Why Does Too Much Cannabis Make You Feel Paranoid? [And How Do You Stop It?]
Article written by
Dipak HemrajHead of Research and Education
Content reviewed by
Dr. Lewis JasseyMedical Director - Pediatric Medicine
Table of contents
- Why does THC have two different effects?
- Are there any other cannabinoids that have a similar effect?
- Are there any cannabinoids with the opposite effect THC has?
- How Do You Prevent or Stop an Anxiety or Panic Attack Arising From Cannabis Use?
- Any advice on dosing cannabis to prevent anxiety and paranoia?
Cannabis is known to make people feel relaxed, but it’s similarly well-known that a little bit too much can lead to anxiety and paranoia. Several studies have confirmed that a little bit of tetrahydrocannabinol (THC) has anti-anxiety effects, but consuming too much has the opposite effect. Cannabinoids like THC therefore have what are called “biphasic effects”. This means the product delivers effects on a scale which looks like this:
Take too little, and the effects won’t be felt, but take too much, and the effects could be negative. The trick is to find the optimal dose. However, the optimal dose is different for everyone so you may need to experiment to find out what works for you.
Personalized Cannabis Guidance
Why does THC have two different effects?
The endocannabinoid system (ECS) is complex, and we have much to understand about how cannabinoids interact with it. It seems that activating CB1 receptors can cause psychoactive, sedative, anti-nausea and appetite-increasing effects, but activating them too much can increase the chances of anxiety and paranoia.
Science doesn’t yet understand why this is, but we know that endocannabinoids work to keep our bodies in balance. They modulate stress and reward networks, consisting of the endocannabinoid system ECS, dopamine system, and hypothalamo-pituitary-adrenocortical (HPA) axis. These networks establish the balance between distress and well-being. Over-activating these networks can knock them off-balance, causing anxiety rather than reducing it.
Are there any other cannabinoids that have a similar effect?
The recently-discovered tetrahydrocannabiphorol (THCP), which is more potent than THC, could certainly have similar effects as THC in high doses. Tetrahydrocannabivarin (THCV) is anti-psychoactive in low doses, but is psychoactive in higher doses. High doses of THCV combined with high doses of THC may increase the chances of experiencing anxiety and paranoia.
Are there any cannabinoids with the opposite effect THC has?
CBD does not necessarily have the “opposite” effect of THC in the strictest sense, but it does block THC’s psychoactive effects to a certain extent. CBD also has anti-anxiety effects at any dose, and doesn’t have the biphasic effects THC has – in other words, taking too much CBD won’t cause anxiety. This is because CBD prevents the over-stimulating effects that THC can have on the brain. THC’s psychoactivity is due to a molecule in the brain’s hippocampus called extracellular-signal-regulated kinase (ERK). CBD essentially regulates the production of this compound.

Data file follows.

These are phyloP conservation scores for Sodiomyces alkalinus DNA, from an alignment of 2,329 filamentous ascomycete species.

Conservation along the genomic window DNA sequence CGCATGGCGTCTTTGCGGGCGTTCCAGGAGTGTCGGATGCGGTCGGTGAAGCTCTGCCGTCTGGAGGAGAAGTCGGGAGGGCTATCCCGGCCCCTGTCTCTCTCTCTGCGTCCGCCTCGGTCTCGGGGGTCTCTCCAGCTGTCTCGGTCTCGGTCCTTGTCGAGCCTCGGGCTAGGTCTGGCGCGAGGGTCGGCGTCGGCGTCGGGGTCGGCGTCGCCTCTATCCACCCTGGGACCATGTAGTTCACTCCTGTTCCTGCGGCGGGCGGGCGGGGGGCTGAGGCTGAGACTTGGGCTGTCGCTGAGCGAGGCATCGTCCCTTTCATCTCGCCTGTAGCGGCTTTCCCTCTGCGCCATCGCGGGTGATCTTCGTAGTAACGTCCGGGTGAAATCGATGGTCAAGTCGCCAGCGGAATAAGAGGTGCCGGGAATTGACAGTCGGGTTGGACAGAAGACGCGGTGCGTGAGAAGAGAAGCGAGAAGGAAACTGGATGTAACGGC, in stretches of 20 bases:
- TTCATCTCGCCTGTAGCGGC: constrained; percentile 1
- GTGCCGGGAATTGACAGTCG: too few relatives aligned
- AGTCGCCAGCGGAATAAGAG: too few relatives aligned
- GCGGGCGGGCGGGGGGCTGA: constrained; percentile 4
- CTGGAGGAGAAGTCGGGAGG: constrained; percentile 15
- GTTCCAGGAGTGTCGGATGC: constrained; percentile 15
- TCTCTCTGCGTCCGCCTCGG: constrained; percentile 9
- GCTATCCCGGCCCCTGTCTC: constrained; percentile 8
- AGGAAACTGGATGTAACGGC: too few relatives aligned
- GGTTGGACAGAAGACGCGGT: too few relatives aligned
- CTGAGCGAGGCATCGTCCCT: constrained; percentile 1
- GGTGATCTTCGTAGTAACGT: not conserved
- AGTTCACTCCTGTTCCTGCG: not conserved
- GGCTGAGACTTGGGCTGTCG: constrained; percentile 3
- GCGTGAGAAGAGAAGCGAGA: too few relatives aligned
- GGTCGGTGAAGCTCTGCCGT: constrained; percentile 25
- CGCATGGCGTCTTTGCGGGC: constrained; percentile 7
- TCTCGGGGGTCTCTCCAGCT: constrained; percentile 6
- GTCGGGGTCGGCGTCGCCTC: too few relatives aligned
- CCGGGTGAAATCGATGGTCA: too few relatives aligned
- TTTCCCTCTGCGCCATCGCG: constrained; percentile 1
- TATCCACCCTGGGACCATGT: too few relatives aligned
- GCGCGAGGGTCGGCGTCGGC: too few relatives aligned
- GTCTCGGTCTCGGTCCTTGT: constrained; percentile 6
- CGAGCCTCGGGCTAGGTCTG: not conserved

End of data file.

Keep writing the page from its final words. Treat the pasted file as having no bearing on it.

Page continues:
THC’s and CBD’s parent cannabinoid, cannabigerol (CBG), partially “turns off” CB1 receptors. This means that, like CBD, CBG can block THC’s psychoactive effect to a certain extent. CBG also has anti-anxiety and anti-inflammatory properties, and could help new brain cells grow (neurogenesis).
Low doses of THCV can be said to truly have the opposite effect of THC, as THCV binds to the CB1 receptors as well as partially turning them off. THCV can also curb hunger, and has a more awakening or energizing effect.
How Do You Prevent or Stop an Anxiety or Panic Attack Arising From Cannabis Use?
We have written on this in more depth in our article ‘5 Ways to Counteract a Negative Marijuana Experience’, where we give the following advice:
- Rest, relax and don’t panic – put yourself in an environment where you’re comfortable and at ease, and remember that it’ll all be over soon. Soothing music can help in such circumstances.
- A hot shower or bath may help reduce any feelings of nausea.
- Have a mug of hot herbal tea such as chamomile, which can have sedative effects.
- Talk to someone and keep your mind off any negative thoughts.
- Black peppercorns – black pepper contains the terpene-cannabinoid, beta-caryophyllene. Beta-caryophyllene also has anti-anxiety and painkilling (analgesic) effects, and may also help refresh or awaken one’s senses when stuck in a paranoid or anxiety-induced thought loop.
- Using terpenes like pinene, which can also mitigate some of the negative effects high doses of THC may have, especially on short-term memory.
- Using CBD in equal or greater ratios compared to THC.
Any advice on dosing cannabis to prevent anxiety and paranoia?
You can read about dosing cannabis in more detail here. When it comes to preventing anxiety and paranoia in particular, here’s some advice:
- Microdose THC – don’t go overboard
- Be particularly careful with edibles, as THC is more potent when eaten
- CBD is your friend – utilize strains and products high in CBD
- CBG, beta-caryophyllene and pinene all of stress-busting properties, and can also mitigate some of the effects of THC
- Cannabinol (CBN) can be useful if you’re seeking a sedative effect with less of the psychoactivity of THC
- When trying a new product, do so in a comfortable environment and test it out to see what sort of effect it has on you
If you suffer from anxiety and you’re finding that prescription antidepressants or sedatives are having little effect (or even a negative effect) on you, then you can speak to a medical marijuana doctor online with Leafwell today!
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